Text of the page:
The Motu-Koitabu are the traditional inhabitants of the site of Papua New Guinea's capital city, Port Moresby, and well represented in a body of literature, from the 1870s on, encompassing oral history, archaeology and social anthropology. A basic unit of Motu-Koitabu society is the iduhu, a corporate group which is nowadays conventionally glossed locally as a 'clan' in English, but represented in anthropological literature as more ambiguous in nature than the gloss implies. Considering the literature in the light of recent fieldwork in a Motu-Koitabu village, this article takes issue with an argument developed in the 1950s, which has become an accepted wisdom, that the structure of iduhu was threatened by the social consequences of missionisation and colonialism, and that iduhu were saved from collapse by new leaders, church deacons, who replaced traditional leaders. A re-examination of the nature of iduhu, a partial reinterpretation of notions of leadership and prestige and an account of two recent disputes brought to a village court inform an argument that iduhu have been more resilient than previous researchers have thought. In this regard concepts of leadership among the Motu-Koitabu need clarification, and it is suggested that the importance of landholding has been underestimated in previous attempts to understand what iduhu are.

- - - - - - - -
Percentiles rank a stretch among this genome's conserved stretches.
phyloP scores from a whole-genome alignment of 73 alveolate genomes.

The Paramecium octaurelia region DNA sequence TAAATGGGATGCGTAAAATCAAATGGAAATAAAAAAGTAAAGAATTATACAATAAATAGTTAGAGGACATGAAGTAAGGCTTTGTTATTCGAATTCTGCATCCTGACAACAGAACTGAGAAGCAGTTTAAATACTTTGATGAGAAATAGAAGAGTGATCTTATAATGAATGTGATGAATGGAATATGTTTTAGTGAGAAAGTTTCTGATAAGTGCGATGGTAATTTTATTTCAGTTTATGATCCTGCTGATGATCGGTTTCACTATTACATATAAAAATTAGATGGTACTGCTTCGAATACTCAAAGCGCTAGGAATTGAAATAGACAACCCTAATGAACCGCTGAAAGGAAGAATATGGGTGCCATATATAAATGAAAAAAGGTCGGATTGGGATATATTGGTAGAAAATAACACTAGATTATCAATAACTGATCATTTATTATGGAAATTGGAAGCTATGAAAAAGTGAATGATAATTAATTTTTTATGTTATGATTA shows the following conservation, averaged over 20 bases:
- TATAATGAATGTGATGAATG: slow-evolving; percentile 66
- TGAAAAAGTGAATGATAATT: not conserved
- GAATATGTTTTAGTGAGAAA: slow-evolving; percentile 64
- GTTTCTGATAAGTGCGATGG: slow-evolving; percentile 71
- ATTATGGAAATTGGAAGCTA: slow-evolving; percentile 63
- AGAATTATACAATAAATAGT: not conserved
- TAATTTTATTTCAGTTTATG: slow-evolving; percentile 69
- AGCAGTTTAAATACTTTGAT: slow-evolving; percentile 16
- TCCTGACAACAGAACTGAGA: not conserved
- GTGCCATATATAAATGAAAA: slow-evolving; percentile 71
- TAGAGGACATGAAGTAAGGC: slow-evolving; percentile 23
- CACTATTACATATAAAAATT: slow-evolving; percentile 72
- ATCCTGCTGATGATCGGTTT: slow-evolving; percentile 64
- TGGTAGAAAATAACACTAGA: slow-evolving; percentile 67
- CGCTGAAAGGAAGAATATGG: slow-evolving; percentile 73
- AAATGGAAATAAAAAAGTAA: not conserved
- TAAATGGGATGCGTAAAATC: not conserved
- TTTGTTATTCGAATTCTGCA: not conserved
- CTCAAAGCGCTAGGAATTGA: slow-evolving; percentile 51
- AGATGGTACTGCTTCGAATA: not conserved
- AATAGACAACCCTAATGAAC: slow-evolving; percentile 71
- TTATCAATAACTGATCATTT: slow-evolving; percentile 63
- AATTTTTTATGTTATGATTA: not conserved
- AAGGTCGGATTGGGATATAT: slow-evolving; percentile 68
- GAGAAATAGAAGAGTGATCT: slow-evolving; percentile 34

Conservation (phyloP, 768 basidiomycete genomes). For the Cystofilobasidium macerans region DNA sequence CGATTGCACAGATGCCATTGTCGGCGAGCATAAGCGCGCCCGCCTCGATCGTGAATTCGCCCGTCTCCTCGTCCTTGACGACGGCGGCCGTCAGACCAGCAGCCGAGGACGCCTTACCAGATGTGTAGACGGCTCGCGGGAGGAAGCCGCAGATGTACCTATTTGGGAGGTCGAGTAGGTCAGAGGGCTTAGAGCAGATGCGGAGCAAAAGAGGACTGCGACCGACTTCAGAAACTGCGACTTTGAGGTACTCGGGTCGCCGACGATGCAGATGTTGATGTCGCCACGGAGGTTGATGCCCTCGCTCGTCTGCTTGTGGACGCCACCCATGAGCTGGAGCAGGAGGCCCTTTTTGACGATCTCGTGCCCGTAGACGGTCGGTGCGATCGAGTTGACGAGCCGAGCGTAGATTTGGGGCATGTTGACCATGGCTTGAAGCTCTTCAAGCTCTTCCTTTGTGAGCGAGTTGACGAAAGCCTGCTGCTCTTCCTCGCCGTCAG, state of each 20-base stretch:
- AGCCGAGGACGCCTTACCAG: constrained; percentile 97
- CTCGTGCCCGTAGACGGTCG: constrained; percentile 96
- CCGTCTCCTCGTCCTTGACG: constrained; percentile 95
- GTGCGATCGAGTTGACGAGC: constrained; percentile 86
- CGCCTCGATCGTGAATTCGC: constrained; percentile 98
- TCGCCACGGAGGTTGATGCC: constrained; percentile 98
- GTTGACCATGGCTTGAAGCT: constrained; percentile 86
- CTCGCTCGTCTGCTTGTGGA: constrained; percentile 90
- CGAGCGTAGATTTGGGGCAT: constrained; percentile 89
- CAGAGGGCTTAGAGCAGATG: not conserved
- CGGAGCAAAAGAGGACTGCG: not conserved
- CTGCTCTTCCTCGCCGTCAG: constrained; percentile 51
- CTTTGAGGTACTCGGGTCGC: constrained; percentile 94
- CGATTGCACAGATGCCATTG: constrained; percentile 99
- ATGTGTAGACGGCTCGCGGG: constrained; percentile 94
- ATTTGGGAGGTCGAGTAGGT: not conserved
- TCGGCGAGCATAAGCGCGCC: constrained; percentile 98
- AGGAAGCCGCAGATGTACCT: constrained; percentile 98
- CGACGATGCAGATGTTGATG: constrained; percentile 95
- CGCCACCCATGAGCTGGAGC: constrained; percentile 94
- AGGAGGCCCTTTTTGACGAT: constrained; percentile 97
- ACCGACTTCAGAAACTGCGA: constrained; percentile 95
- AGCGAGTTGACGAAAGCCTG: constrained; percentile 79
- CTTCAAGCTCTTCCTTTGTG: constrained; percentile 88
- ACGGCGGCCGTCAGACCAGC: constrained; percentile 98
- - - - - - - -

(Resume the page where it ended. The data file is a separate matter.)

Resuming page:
|Number of pages||21|
|Publication status||Published - 2001|